The bottle didn't let him down. In fact, a bottle of whiskey proved to be almost the only comfort for a retired English bricklayer who became trapped under a sofa for two and a half days after a domestic accident. Joe Galliott of Somerset told The Sun he became trapped under his couch when he tripped over a phone cord during a power outage, toppled over a sofa and brought the entire thing over on him. The retired 65-year-old said back problems prevented him from freeing himself from his cushy, dark-blue velour entrapment, but that he was able to reach for a bottle of whiskey that had fallen also. "I didn't have the strength to shift anything," Galliott told The Sun. "I never had anything to drink except from that bottle of whisky, and I sipped on that." That bottle kept him comfortable, so to speak, until his grandson came to visit days later and freed him.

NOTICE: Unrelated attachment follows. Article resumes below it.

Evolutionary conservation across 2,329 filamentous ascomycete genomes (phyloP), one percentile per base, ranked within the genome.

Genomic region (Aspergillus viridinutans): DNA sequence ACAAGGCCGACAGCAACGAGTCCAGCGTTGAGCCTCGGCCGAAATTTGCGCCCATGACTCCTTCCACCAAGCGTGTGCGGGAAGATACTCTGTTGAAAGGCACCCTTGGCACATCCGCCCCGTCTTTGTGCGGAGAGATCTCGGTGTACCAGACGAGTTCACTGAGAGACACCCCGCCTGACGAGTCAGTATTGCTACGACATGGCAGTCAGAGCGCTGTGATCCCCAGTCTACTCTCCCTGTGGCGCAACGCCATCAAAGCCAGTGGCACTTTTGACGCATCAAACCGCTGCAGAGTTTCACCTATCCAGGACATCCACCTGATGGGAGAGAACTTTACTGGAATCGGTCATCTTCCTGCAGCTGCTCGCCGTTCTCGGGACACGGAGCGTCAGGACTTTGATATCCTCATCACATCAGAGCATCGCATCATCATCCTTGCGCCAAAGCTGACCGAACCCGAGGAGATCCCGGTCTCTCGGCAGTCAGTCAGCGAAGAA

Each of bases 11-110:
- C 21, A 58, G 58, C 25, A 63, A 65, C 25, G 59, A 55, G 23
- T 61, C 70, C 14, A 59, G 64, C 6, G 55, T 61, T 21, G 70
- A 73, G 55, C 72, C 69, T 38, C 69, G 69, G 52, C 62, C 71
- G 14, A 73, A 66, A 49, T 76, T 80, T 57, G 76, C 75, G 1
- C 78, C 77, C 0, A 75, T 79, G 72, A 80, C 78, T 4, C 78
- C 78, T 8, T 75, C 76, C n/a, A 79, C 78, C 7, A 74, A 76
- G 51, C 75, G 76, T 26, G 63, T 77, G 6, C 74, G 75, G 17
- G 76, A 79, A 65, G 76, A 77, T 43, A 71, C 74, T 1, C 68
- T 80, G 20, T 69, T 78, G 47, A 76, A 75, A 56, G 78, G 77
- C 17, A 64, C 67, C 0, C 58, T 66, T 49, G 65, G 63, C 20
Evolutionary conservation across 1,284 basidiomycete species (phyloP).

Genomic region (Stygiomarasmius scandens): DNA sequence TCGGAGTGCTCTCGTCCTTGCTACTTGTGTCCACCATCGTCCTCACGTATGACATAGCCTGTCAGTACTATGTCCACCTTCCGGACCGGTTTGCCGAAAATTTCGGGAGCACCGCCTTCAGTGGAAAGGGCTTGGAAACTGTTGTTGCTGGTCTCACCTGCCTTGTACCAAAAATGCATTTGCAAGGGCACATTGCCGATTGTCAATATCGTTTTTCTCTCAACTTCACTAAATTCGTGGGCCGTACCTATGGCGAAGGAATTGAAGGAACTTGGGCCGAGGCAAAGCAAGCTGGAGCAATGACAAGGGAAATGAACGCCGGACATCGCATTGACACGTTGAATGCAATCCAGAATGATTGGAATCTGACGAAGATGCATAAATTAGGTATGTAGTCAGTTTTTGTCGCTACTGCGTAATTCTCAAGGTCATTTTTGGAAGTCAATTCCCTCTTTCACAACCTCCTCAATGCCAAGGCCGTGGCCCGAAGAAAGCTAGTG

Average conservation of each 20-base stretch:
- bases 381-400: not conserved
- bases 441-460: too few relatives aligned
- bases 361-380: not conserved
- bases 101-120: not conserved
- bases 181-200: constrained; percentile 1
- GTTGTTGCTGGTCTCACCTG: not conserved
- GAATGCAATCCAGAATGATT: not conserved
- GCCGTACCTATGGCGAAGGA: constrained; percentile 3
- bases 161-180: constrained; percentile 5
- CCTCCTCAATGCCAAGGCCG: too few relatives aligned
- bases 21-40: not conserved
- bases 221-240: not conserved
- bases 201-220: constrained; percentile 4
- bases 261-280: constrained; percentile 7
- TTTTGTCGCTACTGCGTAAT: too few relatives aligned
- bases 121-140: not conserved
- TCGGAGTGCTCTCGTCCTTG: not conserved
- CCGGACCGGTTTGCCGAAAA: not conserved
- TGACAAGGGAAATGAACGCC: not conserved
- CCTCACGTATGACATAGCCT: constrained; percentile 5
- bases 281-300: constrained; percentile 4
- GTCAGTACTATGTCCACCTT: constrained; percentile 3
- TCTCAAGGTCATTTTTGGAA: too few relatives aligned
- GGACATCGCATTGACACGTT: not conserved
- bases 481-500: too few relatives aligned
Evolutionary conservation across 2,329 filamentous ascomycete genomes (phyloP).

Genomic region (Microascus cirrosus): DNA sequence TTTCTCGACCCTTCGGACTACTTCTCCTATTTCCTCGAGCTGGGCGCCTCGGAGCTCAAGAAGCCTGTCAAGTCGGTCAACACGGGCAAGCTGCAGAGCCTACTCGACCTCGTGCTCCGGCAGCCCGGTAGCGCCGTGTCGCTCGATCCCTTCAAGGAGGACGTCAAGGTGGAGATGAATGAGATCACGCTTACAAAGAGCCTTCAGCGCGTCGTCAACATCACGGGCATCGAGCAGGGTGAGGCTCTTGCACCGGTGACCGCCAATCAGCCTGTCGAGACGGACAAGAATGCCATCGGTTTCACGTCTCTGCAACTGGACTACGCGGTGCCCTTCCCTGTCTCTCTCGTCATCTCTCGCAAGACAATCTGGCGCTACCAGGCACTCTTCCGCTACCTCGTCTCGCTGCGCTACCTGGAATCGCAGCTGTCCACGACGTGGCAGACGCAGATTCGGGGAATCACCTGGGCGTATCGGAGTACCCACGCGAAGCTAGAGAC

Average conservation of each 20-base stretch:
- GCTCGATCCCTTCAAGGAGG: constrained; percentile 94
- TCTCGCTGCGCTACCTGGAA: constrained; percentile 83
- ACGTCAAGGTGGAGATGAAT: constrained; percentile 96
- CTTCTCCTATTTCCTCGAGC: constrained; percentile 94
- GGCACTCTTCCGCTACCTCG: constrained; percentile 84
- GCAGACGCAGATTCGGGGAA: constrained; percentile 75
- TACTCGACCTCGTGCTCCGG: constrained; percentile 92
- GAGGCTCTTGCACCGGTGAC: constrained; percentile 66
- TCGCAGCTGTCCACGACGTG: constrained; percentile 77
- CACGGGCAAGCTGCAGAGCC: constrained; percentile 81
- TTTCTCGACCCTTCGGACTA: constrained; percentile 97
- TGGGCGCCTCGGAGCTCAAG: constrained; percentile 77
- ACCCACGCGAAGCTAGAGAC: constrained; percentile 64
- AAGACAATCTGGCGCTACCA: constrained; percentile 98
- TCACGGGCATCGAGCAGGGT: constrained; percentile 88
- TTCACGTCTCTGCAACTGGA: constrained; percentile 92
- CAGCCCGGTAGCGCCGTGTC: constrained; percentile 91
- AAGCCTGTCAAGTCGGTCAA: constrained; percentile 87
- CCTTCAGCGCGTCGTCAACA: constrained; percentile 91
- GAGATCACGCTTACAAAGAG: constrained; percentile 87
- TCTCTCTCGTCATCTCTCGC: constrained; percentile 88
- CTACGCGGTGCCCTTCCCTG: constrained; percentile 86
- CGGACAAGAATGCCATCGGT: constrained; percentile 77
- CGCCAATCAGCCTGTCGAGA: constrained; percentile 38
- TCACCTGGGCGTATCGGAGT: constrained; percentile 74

Officials at a Florida middle school have turned to the power inside grape bubble gum to rid the campus of annoying vultures that had been terrorizing school livestock. The scavenger birds were drawn to the area by a local landfill but had recently begun to peck away at pigs that were part of the Bradenton, Fla., middle school's agricultural program. The school district contracted with a local wildlife exterminator who misted the campus with methyl anthranilate, a chemical found in Concord grapes and used to create grape-flavored consumer goods like gum and soda. And while kids may like the smell, vultures can't stand it. "It's like a dentist hitting a nerve in your tooth," Nuisance Wildlife Removal president Jeff Norris told the Bradenton Herald, describing the chemical's effect on the vultures. "It's temporary, goes away almost immediately, and has no effect on people or pets."